By studying the history of the cities we lost during the struggles that continued till the end of World War I, we bear witness to the pain and at the same time walk away with crucial lessons from the losses incurred. Therefore, these cities in distant lands that have been invaded, destroyed, purged of humans, and whose ties with the past have been severed to a great extent with the destruction of centuries-old artifacts, hold significance in terms of bestowing our experience to the next generations as well. If we were to make a list of the cities that were destroyed within the last three decades alone, it is clear that we will reach a terrifying number. Photographs from cities such as Sarajevo, Baghdad, Damascus, and Aleppo present dimensions of the destruction in all its horror. We ascertain from the current situation that the same applies to Nagorno-Karabakh and the cities surrounding it. Agdam was completely destroyed and purged of humanity in the last three decades. I do not remember any city being destroyed to such an extent in the last few years.
It is obvious that we have not been able to fully reveal the dimensions of the destruction our cities experienced. Recalling how Alaşehir was once destroyed and burned to the ground, the virtually systematic situation we are facing becomes clear. The story of Alaşehir burning was passed on from one person to the other even during my childhood. Setting our cities ablaze following invasion and occupation is interesting. The most well-known one among them is the burning of İzmir. Years later we would be blamed for the burned cities with the notion of alternative history or parallel history. Had the history that we had forgotten not made itself felt in our bones by almost leaping out from where it was hiding as of the early 1990s, the majority would have been convinced into believing the unofficial version of history. The extremely powerful propaganda pressure of the ‘90s deserves to be studied.
Much like the stories passed down from one person to another despite intensive propaganda, our songs have also saved our cities histories from being forgotten. The ballads telling the story of the cities we left behind in the Balkans are heart-wrenching. The well-known Selanik Türküsü (The Thessaloniki Ballad), which tells of a personal love story, became synonymous in time with the city’s destiny. It is as if the complaint in the lines translated into English as, “Thessaloniki, Thessaloniki, may you be in ruins, may your lands be taken over by floods, so you too can be left without a lover just like me,” became a reality, and Thessaloniki was stranded from its lovers. Whenever I hear this ballad, I always feel that this whole city was lost because of this lover. If it were not for our ballads, we probably would have forgotten the stories of the cities we inherited from our forefathers as well.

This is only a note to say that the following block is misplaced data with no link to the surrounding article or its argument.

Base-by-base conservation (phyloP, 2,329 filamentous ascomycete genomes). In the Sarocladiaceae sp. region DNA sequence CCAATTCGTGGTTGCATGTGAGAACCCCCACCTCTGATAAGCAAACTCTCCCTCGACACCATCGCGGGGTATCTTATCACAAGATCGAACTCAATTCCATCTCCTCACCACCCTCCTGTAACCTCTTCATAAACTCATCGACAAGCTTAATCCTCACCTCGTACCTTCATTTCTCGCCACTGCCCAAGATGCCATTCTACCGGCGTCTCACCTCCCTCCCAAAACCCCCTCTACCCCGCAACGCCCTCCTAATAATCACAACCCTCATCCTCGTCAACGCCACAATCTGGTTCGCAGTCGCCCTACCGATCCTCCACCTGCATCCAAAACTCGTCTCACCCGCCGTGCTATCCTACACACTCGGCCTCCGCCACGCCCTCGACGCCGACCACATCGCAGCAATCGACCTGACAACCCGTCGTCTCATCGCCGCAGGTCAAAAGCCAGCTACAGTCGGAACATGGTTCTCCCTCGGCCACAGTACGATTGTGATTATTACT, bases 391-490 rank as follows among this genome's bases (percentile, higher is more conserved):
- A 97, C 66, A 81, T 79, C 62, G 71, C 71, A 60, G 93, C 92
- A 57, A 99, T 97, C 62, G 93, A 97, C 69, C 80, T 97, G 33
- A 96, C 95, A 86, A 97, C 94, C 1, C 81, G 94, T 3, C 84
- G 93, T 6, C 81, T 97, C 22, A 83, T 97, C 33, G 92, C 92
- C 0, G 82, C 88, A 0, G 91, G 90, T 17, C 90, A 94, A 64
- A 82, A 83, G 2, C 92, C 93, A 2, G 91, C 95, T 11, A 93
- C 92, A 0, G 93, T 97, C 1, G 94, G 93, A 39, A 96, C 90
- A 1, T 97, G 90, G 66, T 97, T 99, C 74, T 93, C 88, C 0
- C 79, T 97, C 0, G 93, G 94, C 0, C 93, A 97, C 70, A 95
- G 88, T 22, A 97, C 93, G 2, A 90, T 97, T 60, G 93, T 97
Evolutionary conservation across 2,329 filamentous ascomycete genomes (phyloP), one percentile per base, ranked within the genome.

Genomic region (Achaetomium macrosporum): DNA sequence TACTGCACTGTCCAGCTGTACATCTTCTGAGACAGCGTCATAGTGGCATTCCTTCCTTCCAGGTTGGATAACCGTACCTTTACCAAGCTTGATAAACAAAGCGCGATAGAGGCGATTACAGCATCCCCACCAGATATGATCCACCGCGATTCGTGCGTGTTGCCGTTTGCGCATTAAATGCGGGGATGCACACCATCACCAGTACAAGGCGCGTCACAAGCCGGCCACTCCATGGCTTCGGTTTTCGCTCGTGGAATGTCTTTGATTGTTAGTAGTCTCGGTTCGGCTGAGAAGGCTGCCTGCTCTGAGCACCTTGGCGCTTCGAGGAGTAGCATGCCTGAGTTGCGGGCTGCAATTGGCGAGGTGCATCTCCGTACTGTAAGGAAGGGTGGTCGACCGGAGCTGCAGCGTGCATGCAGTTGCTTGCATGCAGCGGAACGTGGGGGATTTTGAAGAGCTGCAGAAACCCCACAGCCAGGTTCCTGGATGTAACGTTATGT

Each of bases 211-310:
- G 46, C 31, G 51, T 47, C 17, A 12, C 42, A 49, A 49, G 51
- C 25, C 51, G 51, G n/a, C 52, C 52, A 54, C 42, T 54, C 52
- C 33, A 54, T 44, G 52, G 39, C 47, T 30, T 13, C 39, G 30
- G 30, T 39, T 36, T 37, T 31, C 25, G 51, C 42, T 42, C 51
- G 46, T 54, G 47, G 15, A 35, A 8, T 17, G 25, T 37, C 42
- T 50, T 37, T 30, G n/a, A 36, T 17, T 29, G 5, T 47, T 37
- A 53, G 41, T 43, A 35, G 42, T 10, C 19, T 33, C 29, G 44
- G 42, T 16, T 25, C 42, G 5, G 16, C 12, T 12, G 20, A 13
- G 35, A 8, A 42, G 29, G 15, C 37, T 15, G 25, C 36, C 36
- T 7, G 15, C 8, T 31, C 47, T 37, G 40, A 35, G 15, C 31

The spectacle which the Armenians left behind after departing from the lands they had occupied is truly chilling. In the early days of the Second Karabakh War, photographs comparing Armenians and Caucasus Turkey through orientalist concepts were shared. These photographs were reminiscent of the rough discrepancies such as the classic progression-regression, modern-archaic, developed-primitive. It would not help to show them the remnants of the occupation. It is clear that they will deny or trivialize what they see. However, the specter of Agdam is meaningful enough to tell the truth to those who are willing to see it. The houses set on fire by Armenians also deserve a mention. Three decades ago, the Caucasus Turks had locked their homes before leaving. The cities that have been destroyed in the last three decades in the Balkans, the Middle East, the Caucasus, and Afghanistan need to be seen with a fresh pair of eyes.
Caucasus Turks managed to return Tuesday to Lachin, a city they were forced to leave years ago. Of course, the city will be opened to civilian settlement in time, because they planted mines throughout the entire city that they abandoned. Therefore, it is going to take a while longer to ensure Lachin’s security. However, this time nobody is going to say (like in the ballad), “You were a later bloomer, but withered soon; you should not have bloomed in the first place.” Those who had to leave their home city three decades ago sang so sincerely the verse, “Oh Lachin, dear Lachin, I will sacrifice all for you Lachin” that we were also affected by the grief being expressed. Nobody could stop them from returning to their beloved Lachin. As the recovery of lost lands is an important example in terms of population as well, it can be said that this ballad will express a different emotion.
Now, with the liberation of Lachin, an era has closed in Nagorno-Karabakh. Some of the most important conditions of the cease-fire deal are yet to be fulfilled. It is obvious that these will take time, and that the construction stage of the road that will be built in the south of Zengazur must be followed carefully. As our cities are being revived, the entire process needs to be closely monitored.